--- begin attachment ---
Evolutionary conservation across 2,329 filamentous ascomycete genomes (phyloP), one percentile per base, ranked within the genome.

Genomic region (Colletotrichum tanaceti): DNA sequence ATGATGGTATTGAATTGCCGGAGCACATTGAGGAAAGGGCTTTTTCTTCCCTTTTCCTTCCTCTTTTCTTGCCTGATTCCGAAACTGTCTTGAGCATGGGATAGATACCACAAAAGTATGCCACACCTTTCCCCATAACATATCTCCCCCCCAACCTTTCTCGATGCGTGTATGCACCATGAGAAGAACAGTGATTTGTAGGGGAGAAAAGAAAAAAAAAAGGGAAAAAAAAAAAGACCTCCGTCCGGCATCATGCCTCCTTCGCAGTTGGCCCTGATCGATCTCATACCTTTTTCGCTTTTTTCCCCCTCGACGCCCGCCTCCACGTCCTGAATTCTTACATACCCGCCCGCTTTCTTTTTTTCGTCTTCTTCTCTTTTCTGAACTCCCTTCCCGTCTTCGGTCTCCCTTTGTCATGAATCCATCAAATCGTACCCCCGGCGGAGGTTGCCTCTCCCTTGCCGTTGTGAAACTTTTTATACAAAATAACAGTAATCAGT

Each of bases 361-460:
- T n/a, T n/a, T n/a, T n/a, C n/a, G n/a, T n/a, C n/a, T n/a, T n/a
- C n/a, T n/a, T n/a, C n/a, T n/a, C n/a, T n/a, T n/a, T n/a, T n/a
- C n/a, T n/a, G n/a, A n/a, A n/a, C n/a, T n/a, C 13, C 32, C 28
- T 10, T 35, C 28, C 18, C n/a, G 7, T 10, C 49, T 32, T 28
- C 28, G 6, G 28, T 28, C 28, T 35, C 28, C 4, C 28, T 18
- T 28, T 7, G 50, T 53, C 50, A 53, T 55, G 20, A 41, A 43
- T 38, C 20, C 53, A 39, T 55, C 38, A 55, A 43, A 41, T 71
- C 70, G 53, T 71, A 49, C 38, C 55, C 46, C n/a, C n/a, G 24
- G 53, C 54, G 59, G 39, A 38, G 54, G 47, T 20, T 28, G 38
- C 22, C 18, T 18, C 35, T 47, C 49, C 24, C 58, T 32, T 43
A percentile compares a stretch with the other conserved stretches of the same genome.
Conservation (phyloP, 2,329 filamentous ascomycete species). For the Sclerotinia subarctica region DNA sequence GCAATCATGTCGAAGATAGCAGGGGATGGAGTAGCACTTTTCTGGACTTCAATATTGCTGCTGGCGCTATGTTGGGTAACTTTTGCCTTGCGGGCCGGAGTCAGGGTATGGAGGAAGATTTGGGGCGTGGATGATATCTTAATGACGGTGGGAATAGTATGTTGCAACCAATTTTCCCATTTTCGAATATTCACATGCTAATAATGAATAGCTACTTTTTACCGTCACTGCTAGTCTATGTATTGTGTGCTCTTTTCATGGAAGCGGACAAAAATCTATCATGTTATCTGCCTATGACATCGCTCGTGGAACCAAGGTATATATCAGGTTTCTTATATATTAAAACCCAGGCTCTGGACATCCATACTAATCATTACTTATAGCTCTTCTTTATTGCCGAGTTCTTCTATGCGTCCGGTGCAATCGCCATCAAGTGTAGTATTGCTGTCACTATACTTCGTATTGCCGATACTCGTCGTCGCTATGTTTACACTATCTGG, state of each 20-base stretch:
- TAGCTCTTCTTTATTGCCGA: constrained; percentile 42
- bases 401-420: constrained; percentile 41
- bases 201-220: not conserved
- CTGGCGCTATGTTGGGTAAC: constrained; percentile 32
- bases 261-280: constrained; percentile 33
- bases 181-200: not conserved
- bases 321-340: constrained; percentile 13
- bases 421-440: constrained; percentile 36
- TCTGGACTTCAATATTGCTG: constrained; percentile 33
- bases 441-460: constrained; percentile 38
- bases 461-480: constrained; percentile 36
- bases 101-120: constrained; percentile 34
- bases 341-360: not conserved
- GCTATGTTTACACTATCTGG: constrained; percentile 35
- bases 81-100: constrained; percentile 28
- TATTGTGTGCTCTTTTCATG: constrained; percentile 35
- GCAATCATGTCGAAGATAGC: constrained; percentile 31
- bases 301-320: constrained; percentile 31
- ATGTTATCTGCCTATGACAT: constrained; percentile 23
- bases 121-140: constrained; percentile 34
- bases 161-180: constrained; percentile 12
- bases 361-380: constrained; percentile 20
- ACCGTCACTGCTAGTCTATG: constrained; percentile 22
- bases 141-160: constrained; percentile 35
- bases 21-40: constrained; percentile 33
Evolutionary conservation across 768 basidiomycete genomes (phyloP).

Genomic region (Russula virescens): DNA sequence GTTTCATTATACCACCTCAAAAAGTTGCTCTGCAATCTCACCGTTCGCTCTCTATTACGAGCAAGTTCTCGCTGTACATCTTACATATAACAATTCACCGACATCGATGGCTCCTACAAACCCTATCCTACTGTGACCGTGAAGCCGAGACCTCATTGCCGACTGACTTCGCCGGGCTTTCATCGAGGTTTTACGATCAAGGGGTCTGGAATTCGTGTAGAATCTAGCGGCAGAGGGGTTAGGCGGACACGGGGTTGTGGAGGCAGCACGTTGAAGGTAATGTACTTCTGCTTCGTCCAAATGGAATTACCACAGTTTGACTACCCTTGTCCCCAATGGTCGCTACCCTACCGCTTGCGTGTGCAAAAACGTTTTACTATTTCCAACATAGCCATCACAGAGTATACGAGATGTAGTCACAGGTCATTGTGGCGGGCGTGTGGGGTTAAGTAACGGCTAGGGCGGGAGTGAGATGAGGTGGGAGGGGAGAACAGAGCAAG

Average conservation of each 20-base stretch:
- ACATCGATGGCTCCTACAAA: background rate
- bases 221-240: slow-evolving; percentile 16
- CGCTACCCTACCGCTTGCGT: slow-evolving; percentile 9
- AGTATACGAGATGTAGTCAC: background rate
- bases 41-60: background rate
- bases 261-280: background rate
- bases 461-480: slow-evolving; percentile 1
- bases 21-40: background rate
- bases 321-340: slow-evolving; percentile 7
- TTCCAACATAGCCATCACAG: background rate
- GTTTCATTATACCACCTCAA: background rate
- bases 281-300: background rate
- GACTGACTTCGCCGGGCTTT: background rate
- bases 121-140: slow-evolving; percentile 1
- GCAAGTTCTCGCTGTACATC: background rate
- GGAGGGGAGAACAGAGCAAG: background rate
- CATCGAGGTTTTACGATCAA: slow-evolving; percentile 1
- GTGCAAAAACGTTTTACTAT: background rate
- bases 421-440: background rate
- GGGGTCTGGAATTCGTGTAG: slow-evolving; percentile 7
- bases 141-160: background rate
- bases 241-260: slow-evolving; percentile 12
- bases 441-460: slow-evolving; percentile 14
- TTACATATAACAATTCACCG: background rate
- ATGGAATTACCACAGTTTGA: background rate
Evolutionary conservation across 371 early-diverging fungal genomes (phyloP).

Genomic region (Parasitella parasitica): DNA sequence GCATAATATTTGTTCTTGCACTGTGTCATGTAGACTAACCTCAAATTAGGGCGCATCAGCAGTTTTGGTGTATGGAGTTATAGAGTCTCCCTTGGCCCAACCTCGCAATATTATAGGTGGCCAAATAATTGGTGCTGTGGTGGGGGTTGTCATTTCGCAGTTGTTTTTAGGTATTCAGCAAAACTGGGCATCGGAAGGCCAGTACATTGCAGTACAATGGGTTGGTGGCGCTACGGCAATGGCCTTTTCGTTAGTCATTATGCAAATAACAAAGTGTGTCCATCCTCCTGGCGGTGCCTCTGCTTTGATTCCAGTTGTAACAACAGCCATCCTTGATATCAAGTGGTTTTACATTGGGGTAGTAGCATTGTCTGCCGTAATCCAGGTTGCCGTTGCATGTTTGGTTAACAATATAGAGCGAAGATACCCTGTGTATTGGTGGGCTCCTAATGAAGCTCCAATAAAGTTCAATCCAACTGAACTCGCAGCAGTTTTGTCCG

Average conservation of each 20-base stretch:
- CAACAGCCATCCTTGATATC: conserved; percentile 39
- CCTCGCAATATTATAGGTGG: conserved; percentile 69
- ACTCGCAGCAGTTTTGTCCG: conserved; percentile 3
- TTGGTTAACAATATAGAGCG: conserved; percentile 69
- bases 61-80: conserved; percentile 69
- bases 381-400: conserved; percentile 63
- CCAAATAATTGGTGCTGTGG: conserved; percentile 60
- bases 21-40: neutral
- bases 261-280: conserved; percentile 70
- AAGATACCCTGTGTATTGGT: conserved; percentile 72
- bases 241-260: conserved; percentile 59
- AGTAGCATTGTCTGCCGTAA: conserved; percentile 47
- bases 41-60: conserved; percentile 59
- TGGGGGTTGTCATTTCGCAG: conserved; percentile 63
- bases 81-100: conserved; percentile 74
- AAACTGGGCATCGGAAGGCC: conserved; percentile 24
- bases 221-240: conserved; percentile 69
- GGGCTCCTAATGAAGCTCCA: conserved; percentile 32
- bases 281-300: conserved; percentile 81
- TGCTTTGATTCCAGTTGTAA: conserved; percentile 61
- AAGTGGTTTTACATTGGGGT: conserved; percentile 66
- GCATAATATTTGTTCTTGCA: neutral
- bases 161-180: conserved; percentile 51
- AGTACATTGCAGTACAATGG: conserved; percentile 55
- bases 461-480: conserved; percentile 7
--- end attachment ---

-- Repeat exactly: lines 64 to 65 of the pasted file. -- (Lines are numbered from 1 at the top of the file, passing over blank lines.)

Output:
- bases 141-160: background rate
- bases 241-260: slow-evolving; percentile 12